Born in Canada into a household with a German mother and Spanish father, the smells of sauerkraut and paella were commonplace. My curiosity for unusual food combinations was further piqued once my older sister took over the stoves and started experimenting with Asian and Mexican flavors.
Once it became my turn to start cooking at the age of 12, I was hooked. Whether I was adding frozen veggies to my 2 minute noodles, making toasted waffle sandwiches or putting hot dogs in my Kraft Dinner (who knew that Mac’n’Cheese would have such a revival 30 years later), food culture had cemented itself in my life as a permanent fixture.
Naturally the planting of such seeds so early in my life lead me to a career as a chef and I spent many years working and eating my way around the planet. Fortunately, I have abandoned the processed junk and now specialize in vegetarian cuisine and cooking with whole foods.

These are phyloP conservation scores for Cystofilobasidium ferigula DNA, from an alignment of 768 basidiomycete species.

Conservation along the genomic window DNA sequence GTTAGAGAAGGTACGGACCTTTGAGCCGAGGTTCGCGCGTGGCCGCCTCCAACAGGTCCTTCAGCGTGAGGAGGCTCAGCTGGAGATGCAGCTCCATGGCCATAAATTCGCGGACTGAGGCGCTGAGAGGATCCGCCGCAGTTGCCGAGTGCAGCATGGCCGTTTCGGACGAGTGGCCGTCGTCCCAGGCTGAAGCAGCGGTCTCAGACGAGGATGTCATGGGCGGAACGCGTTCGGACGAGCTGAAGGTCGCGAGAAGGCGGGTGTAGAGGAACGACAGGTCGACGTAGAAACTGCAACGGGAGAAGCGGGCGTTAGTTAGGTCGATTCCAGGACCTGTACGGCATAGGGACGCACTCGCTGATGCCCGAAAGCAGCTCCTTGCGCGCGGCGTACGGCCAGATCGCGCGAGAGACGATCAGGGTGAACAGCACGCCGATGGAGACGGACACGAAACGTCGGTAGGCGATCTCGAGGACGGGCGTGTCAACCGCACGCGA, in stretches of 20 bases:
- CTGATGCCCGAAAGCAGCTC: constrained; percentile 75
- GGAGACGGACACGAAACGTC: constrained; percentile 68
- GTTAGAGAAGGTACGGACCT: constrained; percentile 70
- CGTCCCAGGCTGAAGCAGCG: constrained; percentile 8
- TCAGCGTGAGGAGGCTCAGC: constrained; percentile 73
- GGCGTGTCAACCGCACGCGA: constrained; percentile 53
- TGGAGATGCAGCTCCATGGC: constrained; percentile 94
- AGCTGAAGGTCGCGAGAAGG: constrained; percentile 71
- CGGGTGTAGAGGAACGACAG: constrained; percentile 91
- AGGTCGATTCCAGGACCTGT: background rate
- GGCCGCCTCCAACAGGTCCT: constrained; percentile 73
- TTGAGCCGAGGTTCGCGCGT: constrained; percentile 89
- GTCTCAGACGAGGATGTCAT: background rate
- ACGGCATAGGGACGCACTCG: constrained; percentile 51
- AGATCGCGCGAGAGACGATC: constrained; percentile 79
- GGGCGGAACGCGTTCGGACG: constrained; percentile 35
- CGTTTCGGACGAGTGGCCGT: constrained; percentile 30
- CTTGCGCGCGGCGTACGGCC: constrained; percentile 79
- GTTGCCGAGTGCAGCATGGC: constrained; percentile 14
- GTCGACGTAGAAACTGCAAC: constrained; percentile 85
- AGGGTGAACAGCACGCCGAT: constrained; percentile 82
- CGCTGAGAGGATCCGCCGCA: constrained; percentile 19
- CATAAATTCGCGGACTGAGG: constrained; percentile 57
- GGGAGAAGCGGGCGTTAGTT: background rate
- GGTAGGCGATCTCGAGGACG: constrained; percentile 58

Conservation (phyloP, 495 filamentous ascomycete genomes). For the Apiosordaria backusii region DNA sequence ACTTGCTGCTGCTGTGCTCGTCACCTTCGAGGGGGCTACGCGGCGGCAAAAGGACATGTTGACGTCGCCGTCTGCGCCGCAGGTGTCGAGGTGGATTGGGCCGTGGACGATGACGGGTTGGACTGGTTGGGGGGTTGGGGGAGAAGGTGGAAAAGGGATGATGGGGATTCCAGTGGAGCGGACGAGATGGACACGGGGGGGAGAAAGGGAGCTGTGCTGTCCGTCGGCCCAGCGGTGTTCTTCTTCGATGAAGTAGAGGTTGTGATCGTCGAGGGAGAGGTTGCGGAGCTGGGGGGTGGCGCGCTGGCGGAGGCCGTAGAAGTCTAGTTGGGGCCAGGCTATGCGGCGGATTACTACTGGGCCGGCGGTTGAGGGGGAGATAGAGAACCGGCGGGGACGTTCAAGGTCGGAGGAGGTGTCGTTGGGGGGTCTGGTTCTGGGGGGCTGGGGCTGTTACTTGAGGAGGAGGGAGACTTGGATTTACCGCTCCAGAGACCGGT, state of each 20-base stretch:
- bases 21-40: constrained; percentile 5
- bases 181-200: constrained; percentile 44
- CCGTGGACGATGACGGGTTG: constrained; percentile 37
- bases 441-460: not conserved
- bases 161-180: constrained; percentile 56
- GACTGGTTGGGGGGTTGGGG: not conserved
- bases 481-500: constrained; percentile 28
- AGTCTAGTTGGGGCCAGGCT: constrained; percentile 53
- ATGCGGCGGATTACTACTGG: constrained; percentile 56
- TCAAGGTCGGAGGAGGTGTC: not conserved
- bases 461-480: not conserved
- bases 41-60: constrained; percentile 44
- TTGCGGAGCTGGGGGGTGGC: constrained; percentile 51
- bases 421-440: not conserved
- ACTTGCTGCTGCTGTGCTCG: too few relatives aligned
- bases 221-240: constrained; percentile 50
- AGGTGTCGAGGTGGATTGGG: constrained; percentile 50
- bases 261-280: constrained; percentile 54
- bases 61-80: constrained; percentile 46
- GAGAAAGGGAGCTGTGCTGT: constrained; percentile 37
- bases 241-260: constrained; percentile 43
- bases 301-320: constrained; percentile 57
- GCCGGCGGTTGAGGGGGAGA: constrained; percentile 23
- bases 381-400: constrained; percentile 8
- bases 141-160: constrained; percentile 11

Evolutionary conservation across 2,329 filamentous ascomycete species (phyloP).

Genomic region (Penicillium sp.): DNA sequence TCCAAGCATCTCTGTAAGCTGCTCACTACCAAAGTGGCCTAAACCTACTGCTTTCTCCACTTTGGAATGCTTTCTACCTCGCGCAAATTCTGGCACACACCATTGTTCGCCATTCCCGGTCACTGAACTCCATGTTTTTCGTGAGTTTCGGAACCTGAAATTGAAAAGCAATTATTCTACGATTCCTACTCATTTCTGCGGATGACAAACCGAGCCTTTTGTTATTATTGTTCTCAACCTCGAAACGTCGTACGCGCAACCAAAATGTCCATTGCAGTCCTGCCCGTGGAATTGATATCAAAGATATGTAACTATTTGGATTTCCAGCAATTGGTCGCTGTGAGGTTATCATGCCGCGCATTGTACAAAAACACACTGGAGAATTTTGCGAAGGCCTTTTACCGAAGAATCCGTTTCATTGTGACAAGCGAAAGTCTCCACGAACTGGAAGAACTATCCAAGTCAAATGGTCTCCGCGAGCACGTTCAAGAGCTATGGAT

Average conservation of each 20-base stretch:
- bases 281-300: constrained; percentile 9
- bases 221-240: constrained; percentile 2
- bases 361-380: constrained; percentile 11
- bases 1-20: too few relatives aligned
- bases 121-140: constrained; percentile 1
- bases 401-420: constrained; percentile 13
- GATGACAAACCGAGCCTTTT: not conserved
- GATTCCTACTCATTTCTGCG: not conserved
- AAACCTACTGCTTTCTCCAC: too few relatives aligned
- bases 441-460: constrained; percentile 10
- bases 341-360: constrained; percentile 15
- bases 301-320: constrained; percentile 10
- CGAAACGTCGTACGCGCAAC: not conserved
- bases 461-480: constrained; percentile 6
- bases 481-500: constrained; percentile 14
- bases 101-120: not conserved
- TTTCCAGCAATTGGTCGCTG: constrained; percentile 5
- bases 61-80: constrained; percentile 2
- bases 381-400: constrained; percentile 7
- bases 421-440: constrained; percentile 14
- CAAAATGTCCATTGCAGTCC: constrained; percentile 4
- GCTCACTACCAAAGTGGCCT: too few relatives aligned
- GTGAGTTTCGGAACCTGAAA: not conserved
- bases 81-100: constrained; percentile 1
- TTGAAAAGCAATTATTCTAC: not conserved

When I was approached by CERES to be a trainer for the Food Producer Incubator Program, I embraced the chance. As a child of migrant parents, I understand first hand some of the challenges that new arrivals face in terms of employment barriers. The aim of this program is for students to meet and work with hospitality professionals who train and mentor; learn hospitality and business skills; and create a food product to sell and test at the CERES market. I am hopeful that the opportunities to network with industry insiders will create confidence and pathways to employment for the students.
In addition to being a hospitality trainer at CERES, I’m a sous chef for ASRC Catering, a social enterprise run by the Asylum Seeker Resource Center.